RSS feed source: National Science Foundation

Synopsis

The ACED program seeks to harness computing to accelerate scientific discovery, while driving new computing advancements. The intent is to catalyze advancements on both sides of a virtuous cycle that: (a) benefit scientific disciplines through computational technologies and (b) foster novel computing technologies that will enable advances beyond the specific use cases or domains originally targeted. The program seeks continuous collaborations between at least two groups of researchers. One group is expected to consist of researchers in computing, which, for the purposes of this solicitation are those disciplines that are supported by the Core Programs of National Science Foundation’s (NSF) Computer and Information Science and Engineering (CISE) directorate. The other group of researchers are expected to represent another scientific or engineering discipline, which, for the purposes of this solicitation, are defined as those supported within existing programs of the following NSF directorates: Biological

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RSS feed source: National Science Foundation

Synopsis

The Leading Culture Change through Professional Societies of Biology (BIO-LEAPS) program aims to advance diversity, equity, and inclusion in the biological sciences broadly by leveraging the leadership, broad reach, and unique ability of professional societies to create culture change in the life sciences. The Directorate for Biological Sciences at the National Science Foundation (NSF BIO) recognizes that culture change in the biological sciences is an urgent priority because it is foundational to increasing diversity, equity, and inclusion in the discipline. The culture of a scientific discipline — defined here as the shared values, norms, traditions, and practices — can be thought of as an emergent property that results from years of experiences and interactions among scientists, their institutions, their professional societies, and their networks. It is increasingly recognized that the perceptions and attitudes of that culture can be quite variable for different individuals and are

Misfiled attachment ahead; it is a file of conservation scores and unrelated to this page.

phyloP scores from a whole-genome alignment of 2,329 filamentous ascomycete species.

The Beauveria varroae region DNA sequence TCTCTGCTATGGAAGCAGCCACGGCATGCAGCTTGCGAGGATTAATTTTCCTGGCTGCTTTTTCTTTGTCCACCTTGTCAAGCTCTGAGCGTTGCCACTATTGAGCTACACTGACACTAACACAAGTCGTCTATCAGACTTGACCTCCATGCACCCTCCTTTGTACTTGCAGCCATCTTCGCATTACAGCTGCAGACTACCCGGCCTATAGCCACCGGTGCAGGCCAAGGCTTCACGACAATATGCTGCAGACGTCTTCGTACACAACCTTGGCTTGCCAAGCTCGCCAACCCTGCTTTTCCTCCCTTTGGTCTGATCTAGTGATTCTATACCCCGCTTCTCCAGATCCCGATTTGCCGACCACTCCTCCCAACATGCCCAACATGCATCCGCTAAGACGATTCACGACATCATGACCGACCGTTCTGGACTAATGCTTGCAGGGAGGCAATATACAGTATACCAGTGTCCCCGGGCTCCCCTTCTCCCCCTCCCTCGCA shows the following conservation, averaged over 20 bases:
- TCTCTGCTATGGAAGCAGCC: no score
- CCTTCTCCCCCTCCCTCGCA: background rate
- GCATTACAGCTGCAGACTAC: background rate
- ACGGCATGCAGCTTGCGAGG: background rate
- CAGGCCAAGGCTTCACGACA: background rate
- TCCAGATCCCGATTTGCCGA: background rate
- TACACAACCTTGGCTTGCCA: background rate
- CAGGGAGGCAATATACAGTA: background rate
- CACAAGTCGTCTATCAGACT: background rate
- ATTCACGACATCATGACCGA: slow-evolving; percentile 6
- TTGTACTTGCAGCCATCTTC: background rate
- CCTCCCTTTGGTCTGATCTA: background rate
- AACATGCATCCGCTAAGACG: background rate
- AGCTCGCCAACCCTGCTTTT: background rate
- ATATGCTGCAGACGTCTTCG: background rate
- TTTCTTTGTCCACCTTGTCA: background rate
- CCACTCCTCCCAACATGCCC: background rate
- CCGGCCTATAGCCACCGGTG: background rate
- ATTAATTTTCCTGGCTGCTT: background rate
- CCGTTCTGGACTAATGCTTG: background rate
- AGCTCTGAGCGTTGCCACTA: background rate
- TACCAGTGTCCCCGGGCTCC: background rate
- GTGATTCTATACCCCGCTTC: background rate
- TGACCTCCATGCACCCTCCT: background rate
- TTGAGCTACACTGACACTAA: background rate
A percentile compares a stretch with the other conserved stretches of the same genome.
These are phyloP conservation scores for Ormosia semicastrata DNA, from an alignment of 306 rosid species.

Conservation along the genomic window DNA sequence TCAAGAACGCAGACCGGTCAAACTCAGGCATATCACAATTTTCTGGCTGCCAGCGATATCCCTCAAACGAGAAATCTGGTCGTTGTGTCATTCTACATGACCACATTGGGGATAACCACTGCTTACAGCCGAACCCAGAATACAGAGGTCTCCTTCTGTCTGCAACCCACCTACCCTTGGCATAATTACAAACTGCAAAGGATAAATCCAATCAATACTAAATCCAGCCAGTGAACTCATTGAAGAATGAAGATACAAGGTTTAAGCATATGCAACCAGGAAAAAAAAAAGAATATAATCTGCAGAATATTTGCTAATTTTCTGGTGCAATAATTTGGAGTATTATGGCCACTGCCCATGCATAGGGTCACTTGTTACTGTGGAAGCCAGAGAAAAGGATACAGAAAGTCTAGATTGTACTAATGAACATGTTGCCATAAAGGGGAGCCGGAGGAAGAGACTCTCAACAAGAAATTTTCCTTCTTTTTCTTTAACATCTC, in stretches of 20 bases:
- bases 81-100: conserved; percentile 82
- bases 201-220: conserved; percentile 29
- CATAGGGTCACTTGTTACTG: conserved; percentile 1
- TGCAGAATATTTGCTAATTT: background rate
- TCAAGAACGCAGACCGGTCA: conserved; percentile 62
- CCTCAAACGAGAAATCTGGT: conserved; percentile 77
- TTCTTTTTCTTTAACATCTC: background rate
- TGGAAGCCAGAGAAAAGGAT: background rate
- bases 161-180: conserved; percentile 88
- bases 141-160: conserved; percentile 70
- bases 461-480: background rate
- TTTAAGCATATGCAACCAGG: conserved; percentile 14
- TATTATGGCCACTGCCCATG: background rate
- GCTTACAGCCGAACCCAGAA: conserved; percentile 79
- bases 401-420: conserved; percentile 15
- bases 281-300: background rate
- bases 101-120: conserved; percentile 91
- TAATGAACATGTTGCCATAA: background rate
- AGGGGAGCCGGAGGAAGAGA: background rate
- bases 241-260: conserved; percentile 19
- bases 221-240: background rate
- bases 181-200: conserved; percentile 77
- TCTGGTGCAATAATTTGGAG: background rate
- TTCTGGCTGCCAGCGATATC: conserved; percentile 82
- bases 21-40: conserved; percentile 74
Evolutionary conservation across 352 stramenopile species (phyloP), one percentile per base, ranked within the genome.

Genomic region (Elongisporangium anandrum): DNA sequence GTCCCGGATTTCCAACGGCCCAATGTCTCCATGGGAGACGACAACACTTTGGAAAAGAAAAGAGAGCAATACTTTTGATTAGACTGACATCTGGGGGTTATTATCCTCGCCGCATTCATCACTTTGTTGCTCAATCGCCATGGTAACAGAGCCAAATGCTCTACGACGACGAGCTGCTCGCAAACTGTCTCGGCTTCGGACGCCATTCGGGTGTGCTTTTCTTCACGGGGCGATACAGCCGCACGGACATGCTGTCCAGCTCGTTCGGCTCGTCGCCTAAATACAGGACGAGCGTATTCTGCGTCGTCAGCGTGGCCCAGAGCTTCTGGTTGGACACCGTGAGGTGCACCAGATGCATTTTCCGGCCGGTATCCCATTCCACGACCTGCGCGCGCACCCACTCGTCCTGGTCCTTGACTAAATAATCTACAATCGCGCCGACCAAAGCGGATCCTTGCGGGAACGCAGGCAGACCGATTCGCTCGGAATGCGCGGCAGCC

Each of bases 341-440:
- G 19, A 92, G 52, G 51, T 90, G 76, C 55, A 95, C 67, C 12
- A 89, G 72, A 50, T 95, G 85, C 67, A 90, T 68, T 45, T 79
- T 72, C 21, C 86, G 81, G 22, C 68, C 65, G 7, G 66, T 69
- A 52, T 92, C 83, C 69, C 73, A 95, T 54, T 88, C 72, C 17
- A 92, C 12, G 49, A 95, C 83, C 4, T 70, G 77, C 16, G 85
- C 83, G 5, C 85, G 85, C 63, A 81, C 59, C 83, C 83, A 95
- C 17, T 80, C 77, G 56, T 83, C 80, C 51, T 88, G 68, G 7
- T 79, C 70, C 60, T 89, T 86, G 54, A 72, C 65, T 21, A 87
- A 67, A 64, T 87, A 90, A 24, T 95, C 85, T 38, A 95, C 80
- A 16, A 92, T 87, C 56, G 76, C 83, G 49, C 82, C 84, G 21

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RSS feed source: National Science Foundation

Synopsis

The U.S. National Science Foundation seeks to build research capacity and infrastructure to address complex and compounding national and global crises whose solutions require a human-centered approach. To help generate effective and long-lasting solutions that benefit the entire U.S. public, NSF is providing this funding opportunity to inform possible future Centers for Research and Innovation in Science, the Environment and Society (CRISES).

The envisioned centers will catalyze new research and research-based innovations to address seemingly intractable problems that confront our society. They will develop evidence-based solutions that address fundamental quality-of-life issues, such as those involving the environment, extreme weather and sustainability; workforce and the economy; equity and access to opportunities; and well-being.

CRISES supports planning proposals to catalyze ideas that will potentially inform or serve as the basis for a larger, center-scale program.

This opportunity supports researchers in the social, behavioral and economic

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RSS feed source: National Science Foundation

Synopsis

With a focus on enhancing research capacity and broadening participation of new faculty of biology at minority-serving institutions (MSIs), predominantly undergraduate institutions (PUIs), and other universities and colleges that are not among the nation’s most research-intensive institutions, the Directorate for Biological Sciences (BIO) offers the Building Research Capacity of New Faculty in Biology (BRC-BIO) program. The BRC-BIO program aims to a) broaden participation by expanding the types of institutions that submit proposals to BIO, and b) expand opportunities to groups underrepresented in the biological sciences, including Blacks and African Americans, Hispanics, Latinos, Native Americans, Alaska Natives, Native Hawaiians and other Pacific Islanders, and persons with disabilities, especially those serving at under-resourced institutions. Awards will provide the means for new faculty to initiate and build independent research programs by enhancing their research capacity. These projects might also include biology-focused research collaborations among faculty within the same

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